At the Cerebra Centre for Neurodevelopmental Conditions, University of Birmingham, the aim is to identify the causes of the most pressing problems for children with neurodevelopmental disorders in order to develop effective interventions that are delivered at the right time to enable long term change.
What’s the problem? It sounds like a straightforward question but it’s not. Many children with neurodevelopmental disorders experience a range of problems that impact negatively on their lives and the lives of their families. These problems change as the children grow up and include autistic like conditions, self-injury and aggression, sleep disorders, and emotional and mental health problems.
Critically, the chance of having one of these problems is linked to the cause of neurodevelopmental disorders. Children with autism who cannot speak are more likely to self injure, children with Smith-Magenis syndrome are much more likely to have problems sleeping and children with tuberous sclerosis complex are more likely to experience hyperactivity and be impulsive. Once we know the cause of a neurodevelopmental disorder we now know the chances of a specific problem occurring and this makes it possible to plan for the future and develop early intervention strategies. At the Cerebra Centre we have identified specific problems in more than 20 neurodevelopmental disorders.
What causes these problems? By studying the problems we have identified in specific neurodevelopmental disorders, we have been able to identify specific causes. For example, we have shown that pain resulting from untreated gastro-oesophageal reflux (severe heartburn) can be a cause of self-injury, breathing problems can make sleep problems worse in Smith-Magenis and Angelman syndromes and problems with flexible thinking can lead to severe anxiety in social situations. At the Cerebra Centre we can make specific recommendations for interventions and also promote early intervention targeting these causes.
How can clinicians, teachers and parents identify the cause of a problem? Whenever a problem develops, careful assessment is critical to choosing the right intervention. Knowing that the chance of a problem occurring is higher in some neurodevelopmental disorders than others means that priorities for assessing causes can be tailored for individual children. However, assessment of causes is difficult when children have very severe disabilities and limited communication.
New assessments and road maps for the decision making process during assessment are needed to make sure the cause of any problem is identified accurately and efficiently. This means the right treatment is more likely to be delivered quickly. At the Cerebra Centre we have developed new assessments for children who are severely disabled and nonverbal to identify clinically significant low mood, pain, unusual social behaviour, impulsivity and overactivity and repetitive behaviours. We have also made significant progress on protocols for the assessment of self-injury and sleep disorders.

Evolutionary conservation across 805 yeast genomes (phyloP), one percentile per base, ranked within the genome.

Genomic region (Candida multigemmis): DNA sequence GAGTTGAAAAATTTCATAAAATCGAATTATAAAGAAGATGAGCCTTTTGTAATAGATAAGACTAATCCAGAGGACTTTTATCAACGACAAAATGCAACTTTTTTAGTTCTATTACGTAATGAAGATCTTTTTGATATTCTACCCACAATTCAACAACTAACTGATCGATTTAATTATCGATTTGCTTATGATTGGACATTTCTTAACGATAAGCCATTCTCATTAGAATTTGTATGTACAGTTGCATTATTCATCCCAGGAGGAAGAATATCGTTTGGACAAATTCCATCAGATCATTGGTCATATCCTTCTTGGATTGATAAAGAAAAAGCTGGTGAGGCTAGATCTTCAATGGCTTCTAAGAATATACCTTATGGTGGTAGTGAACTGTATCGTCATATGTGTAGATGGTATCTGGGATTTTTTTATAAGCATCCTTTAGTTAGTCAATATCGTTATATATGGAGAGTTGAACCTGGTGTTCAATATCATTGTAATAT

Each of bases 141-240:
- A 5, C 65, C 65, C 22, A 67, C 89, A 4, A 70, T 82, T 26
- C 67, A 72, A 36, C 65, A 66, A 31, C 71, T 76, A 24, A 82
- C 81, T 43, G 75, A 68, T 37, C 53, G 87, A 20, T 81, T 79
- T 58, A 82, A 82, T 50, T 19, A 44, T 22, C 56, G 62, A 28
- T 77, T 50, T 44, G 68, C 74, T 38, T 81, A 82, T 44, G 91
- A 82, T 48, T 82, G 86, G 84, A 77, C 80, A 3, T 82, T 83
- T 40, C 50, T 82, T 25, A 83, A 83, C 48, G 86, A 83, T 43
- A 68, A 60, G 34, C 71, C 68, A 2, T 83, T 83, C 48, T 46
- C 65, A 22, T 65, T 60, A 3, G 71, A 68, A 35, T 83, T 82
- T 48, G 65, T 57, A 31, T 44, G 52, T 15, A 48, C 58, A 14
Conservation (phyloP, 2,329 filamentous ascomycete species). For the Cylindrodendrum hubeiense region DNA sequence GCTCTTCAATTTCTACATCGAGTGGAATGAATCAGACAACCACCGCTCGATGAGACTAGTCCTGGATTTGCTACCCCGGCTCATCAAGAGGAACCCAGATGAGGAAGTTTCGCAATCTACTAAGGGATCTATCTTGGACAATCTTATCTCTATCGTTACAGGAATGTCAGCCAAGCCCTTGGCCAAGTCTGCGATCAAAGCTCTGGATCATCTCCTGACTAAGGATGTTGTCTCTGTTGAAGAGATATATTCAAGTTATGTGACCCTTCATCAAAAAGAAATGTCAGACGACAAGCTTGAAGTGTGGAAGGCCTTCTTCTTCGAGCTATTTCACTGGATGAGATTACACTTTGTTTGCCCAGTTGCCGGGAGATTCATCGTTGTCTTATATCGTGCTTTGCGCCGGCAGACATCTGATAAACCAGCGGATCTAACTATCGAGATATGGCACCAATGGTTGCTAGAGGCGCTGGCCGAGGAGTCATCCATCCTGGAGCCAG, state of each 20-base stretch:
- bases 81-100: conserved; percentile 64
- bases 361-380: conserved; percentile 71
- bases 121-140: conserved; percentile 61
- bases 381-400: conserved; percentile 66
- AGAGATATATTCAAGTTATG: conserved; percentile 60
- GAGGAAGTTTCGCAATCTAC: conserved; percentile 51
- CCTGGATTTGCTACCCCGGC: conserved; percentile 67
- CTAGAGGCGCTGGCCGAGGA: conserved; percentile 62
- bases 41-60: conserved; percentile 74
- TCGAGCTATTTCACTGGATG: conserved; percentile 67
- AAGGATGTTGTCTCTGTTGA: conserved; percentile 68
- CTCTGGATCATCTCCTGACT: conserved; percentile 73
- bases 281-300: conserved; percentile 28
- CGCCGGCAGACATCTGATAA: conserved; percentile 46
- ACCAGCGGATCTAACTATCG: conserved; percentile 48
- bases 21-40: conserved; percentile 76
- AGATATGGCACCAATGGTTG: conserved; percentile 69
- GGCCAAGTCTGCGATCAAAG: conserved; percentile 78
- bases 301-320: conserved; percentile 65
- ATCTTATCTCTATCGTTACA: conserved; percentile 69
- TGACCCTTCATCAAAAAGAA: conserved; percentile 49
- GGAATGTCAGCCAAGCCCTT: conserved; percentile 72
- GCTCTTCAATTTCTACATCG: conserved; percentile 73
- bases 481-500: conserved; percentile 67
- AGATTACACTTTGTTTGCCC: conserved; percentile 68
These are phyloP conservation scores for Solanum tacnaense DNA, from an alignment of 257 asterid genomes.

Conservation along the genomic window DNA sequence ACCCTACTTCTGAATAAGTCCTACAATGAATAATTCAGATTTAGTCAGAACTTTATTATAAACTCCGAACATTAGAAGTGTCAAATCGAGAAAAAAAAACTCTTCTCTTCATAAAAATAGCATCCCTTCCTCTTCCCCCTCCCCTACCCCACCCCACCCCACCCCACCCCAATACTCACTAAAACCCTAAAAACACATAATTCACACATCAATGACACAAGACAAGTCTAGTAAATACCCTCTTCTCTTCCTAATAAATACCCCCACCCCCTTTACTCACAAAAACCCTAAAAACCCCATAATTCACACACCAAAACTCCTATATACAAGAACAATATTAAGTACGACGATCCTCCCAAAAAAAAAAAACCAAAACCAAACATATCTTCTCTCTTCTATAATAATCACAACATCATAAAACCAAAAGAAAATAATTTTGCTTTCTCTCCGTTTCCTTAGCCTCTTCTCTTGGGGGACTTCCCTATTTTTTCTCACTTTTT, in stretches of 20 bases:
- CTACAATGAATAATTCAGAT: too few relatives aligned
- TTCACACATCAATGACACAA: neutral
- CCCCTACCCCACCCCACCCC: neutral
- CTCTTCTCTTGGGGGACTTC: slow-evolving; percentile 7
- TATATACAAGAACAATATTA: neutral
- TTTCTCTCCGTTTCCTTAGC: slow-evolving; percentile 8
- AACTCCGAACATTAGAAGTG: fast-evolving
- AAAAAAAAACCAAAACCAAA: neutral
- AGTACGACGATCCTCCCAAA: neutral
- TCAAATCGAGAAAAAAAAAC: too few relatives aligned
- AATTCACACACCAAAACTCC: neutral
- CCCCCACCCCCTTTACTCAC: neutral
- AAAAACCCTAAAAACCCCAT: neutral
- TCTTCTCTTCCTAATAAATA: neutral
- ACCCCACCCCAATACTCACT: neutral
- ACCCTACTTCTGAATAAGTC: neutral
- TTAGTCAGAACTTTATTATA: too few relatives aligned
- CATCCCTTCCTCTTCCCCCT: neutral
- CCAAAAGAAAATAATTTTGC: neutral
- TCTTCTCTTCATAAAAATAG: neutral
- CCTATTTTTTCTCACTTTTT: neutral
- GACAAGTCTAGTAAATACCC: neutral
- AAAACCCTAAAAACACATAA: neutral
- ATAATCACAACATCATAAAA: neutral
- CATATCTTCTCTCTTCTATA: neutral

It is estimated that it takes between 10 and 17 years for a research finding to be implemented in practice. That is too long. We do publish the results of our research in scientific journals so that they are subject to peer review and made available to other researchers and clinicians. However, we also provide information based on our latest research at parent and practitioner meetings, the FIND website, presentations at professional and scientific conferences and websites such as Researchgate. At the Cerebra Centre we deliver about one presentation a week at meetings, our research papers are read 150 times a week on Researchgate and elsewhere, 200 parents very year receive an individualised report on their child and around 14,000 people have visited our website.
At the heart of the Cerebra Centre are the people who do the work. At any one time we will have between 30 and 40 people working in the Centre. Some are Postdoctoral Research Fellows who completed their PhD in the Centre and have gone on to win their own grants to fund further research and support further PhD candidates. This generational progression has been critical to the success of the Centre. Other people who work in the Centre are Undergraduate, Masters and Clinical Doctoral students on placement. The core team supervise the work of these students who make a significant contribution whilst being trained in research methods. At the Cerebra Centre we have trained more than 50 Doctoral students and 30 Masters students. Last year, Postdoctoral Research Fellows associated with the Centre were awarded close to £500,000 in grant funding in addition to funds provided by Cerebra.
The Cerebra Centre is now well established with an international reputation, the largest database of rare genetic disorders in the world, a team with clinical and research training, support from parent groups, effective dissemination, demonstrable impact, a strategy for future development and a clear purpose. The task now is to convert our past and future findings into effective assessment and intervention delivered at the right time in the right way. At the Cerebra Centre we will continue to develop innovative, accurate and efficient assessments to identify the causes of the problems experienced by children with neurodevelopmental disorders and develop new interventions that can be delivered at the right time to enable long term change.